Britain could only sustain itself on homegrown produce for seven months in the event of a Brexit that prevented food from easily being imported from the EU and abroad, according to new research.
Unite called on the government to secure a Brexit deal that protects Britain’s food security, following reports in recent days that the risks of a hard Brexit are increasing.
Although Number 10 insists that it is confident a deal can be reached within the few months of negotiations left, international trade secretary Liam Fox said the chances of a no-deal Brexit are “60-40”.
The analysis found that if Britain crashed out of the EU on January 1 2019 and became wholly self-sufficient, the nation’s food stocks would run out by August 7 the same year.
Britain’s food self-sufficiency has been falling for decades, with figures from the Department of Environment, Food and Rural Affairs (DEFRA) showing the country produced 74 per cent of the total food needed nationally 30 years ago, compared to just 60 per cent today.
Farm worker and deputy-chair of Unite’s national food, drink and agriculture (FDA) committee, Steve Leniec, said, “Those of us involved in food production were aware that we are nowhere near sustainable self sufficiency, however to have it quantified in such stark terms should focus minds.
“For all the concern of employers in the FDA sector (about post-Brexit food security), they play their part by encouraging a low skill, low wage industry that no one wants to work in, hence the panic over (access to migrant labour once Britain leaves the EU).”
Concerns over the UK’s still undecided post-Brexit migration policies have also been highlighted in a study by leading food specialists.
The “Feeding Britain: Food Security after Brexit” study, which was co-authored by City University professor Tim Lang, questions whether the government is considering the FDA sector’s vital role in the EU talks, warns about the threat a “careless Brexit” poses to the nation’s food security and standards and calls for a sustainable national food strategy.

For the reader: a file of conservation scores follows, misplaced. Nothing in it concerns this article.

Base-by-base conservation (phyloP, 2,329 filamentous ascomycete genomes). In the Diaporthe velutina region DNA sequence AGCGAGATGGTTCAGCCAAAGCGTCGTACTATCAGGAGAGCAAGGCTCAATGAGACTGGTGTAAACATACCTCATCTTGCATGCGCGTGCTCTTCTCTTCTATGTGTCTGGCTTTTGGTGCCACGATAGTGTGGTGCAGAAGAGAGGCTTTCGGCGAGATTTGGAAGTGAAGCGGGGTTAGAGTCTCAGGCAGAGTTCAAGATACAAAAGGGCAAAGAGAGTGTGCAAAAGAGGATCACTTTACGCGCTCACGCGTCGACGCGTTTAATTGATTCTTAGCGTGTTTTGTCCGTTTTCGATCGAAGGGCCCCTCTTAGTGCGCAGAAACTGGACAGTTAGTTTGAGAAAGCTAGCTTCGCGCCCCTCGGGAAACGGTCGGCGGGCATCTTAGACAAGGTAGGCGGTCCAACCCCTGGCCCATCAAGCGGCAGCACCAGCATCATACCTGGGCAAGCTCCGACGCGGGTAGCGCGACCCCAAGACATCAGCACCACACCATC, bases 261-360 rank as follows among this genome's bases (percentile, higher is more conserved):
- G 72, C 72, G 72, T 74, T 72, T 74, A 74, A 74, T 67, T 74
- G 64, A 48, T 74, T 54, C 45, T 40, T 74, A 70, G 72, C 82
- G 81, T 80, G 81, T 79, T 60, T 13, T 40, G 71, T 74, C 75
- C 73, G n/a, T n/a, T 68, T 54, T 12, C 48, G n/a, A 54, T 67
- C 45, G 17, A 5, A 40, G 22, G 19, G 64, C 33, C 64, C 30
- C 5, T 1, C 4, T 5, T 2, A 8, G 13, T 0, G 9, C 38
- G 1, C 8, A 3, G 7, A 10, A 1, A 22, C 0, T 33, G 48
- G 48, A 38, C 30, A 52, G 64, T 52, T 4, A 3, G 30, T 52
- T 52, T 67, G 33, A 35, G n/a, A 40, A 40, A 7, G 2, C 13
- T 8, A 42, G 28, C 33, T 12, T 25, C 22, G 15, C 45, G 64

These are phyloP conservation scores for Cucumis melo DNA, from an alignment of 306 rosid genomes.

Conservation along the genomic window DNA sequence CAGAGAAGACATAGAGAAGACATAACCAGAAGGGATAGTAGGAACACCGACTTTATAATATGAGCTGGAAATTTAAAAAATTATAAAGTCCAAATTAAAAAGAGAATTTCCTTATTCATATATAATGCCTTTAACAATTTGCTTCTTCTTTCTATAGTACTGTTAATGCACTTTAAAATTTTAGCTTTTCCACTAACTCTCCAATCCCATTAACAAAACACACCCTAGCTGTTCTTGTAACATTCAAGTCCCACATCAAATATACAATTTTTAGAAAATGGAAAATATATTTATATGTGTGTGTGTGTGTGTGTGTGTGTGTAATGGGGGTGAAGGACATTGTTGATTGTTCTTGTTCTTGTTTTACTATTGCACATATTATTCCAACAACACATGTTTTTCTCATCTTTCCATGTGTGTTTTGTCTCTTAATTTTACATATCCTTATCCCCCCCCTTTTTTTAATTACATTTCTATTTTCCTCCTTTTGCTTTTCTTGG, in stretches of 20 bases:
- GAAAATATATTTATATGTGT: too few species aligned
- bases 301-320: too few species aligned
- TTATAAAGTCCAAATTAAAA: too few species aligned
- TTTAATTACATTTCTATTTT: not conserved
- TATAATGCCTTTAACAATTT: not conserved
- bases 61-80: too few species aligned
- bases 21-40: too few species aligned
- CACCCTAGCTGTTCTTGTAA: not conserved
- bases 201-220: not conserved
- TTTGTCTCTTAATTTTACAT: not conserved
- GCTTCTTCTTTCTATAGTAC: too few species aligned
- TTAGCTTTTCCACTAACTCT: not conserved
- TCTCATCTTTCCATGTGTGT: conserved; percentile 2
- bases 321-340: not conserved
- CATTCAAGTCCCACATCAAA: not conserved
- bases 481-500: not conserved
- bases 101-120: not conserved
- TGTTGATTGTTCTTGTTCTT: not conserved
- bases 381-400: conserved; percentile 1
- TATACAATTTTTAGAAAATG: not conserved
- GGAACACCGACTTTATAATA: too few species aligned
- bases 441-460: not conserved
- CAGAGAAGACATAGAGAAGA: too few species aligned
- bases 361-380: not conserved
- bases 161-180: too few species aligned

Unite member and food security expert Charlie Clutterbuck – who has written extensively about Brexit – said more investment is needed if Britain is to produce more of its own food supply once it has left the EU.
He said, “The problem of producing more is that to do that there has to be much more investment – and doing away with the Agricultural Workers Board proved the opposite and encouraged a low wage low skills mentality – when we need careers for life on the land.
“Investment means that the government should be putting in a lot more in too – rather than running down research stations for the last 30 years. We need them to work out what will grow best – where and when.”
Clutterbuck also warned about the forces in the UK who are attempting to push for a hard Brexit irregardless of its devastating impact.
He added, “(The hard Brexiteers) will try and get us to lower our tariffs to let in cheap food – utter disaster for our rural communities, but also likely in most of the ‘free trade deals’ we hear about (from the Tories).”
Unite acting national officer for FDA, Sue Pollard, detailed Unite’s Brexit demands for the FDA sector.
She said, “To mitigate the impact of Brexit the government must retain or replicate the existing regulatory framework – including the many hard won workers’ rights underpinned by the EU.
“The government’s industrial strategy must recognise the FDA as a strategically vital sector for the economy and support investment and positive procurement. Investment is also needed in skills and training, not only to meet the technological challenges of a dynamic sector, but also to retain a food industry in the UK.”
Referencing the many EU staff that keep the UK’s FDA sector afloat, acting FDA national officer Joe Clarke said Unite is calling for safeguards that defend all workers against wage cutting.
“That must include ending the exploitation of migrant workers,” Clarke said.
“These safeguards must include stronger collective bargaining rights, so any employer wishing to recruit labour abroad should only be able to do so if they are either covered by a proper trade union agreement or by sectoral collective bargaining.”